Egypt and Saudi Arabia Mending Fences?

Ever since Saudi Arabia’s King Salman Abdulaziz Al Saud assumed the throne from his late predecessor, relations between Egypt and the Kingdom saw a rise in tension as new Saudi priorities diverged from previously agreed upon mutual interests. Differences have surfaced over the stance toward the Muslim Brotherhood, Bashar al-Assad’s rule in Syria, relations with Turkey and Qatar, and confronting Islamists in Libya. But when the United States and the rest of the P5+1 signed the nuclear agreement with Iran, Saudi has reconsidered its position vis-a-vis Egypt.

Khaled Dawoud, Assistant Editor-in-Chief of Al-Ahram Weekly and the official spokesman of social-liberal Al-Dostour Party described in a recent article on EgyptSource these various tensions. He notes Saudi criticism of Egypt’s “obsession” with the Muslim Brotherhood, Egypt’s reluctance to join the Saudi call for Assad’s removal, the lack of Saudi support for Egypt’s pursuit of a UN Security Council resolution on Libya, and Egypt’s displeasure with warming Saudi relations between Turkey and Qatar, both outspoken critics of Egypt.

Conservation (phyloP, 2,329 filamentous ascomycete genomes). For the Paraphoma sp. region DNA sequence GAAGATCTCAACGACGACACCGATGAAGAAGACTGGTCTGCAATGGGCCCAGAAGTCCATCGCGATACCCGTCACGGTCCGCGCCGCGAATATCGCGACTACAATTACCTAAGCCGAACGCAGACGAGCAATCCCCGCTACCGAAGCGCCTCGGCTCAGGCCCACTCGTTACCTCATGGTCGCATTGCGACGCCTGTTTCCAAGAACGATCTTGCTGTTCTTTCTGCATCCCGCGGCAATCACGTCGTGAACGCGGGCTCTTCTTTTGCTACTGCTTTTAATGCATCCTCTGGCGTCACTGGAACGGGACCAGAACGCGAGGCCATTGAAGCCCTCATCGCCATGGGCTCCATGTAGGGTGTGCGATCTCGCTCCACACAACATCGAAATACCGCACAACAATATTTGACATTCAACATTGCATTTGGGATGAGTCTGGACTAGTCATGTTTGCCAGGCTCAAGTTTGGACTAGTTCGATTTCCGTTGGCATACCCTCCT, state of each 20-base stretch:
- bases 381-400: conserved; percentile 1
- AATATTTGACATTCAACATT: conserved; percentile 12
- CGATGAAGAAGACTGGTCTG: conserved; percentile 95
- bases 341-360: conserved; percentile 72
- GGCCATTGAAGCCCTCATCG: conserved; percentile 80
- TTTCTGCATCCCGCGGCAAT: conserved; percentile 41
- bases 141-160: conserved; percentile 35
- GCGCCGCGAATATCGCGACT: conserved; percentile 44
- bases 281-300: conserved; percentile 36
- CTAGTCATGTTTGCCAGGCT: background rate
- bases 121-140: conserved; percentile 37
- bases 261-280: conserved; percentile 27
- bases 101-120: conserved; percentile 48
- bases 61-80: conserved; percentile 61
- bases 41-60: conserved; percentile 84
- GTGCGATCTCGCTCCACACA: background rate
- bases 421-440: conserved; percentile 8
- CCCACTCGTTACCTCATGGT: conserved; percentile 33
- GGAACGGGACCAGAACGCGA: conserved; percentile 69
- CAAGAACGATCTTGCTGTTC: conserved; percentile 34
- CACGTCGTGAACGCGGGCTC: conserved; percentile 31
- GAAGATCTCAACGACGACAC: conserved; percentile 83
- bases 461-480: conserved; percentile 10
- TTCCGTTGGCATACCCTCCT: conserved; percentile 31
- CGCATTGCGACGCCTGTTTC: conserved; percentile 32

These apparent differences in policies between Egypt and Saudi were reportedly behind the delay in putting into effect the joint Arab military force that Sisi proposed during the Arab Summit in Sharm al-Sheikh in March, according to an Arab diplomat at the Arab League. Informed diplomatic sources said the two countries did not see eye to eye on the composition of the force, where it would be based, and how it would be financed.

But since the agreement with Iran was signed, Saudi appears to be seeking a closer relationship with Egypt. Deputy Crown Prince and Minister of Defense Mohammed bin Salman was warmly greeted by Egypt’s President Abdel Fattah al-Sisi as he attended a military graduation ceremony. Both countries also announced the Cairo Declaration, which encompassed six main aspects of renewed cooperation. 

Sisi and King Salman bin Abdel-Aziz of Saudi Arabia “blessed” the Cairo Declaration in a phone conversation, agreeing to put it into effect immediately. A day later, after chairing a National Defense Council meeting attended by the ministers of defense, foreign affairs, chiefs of intelligence and commanders of army divisions, Sisi announced Egypt would extend by six months the presence of its troops near Yemen that provide support for the Saudi-led joint force backing Yemeni President Abdrabbo Mansour Hadi.

Read Khaled Dawoud’s article, “Egypt and Saudi Make a Public Show of Support” on EgyptSource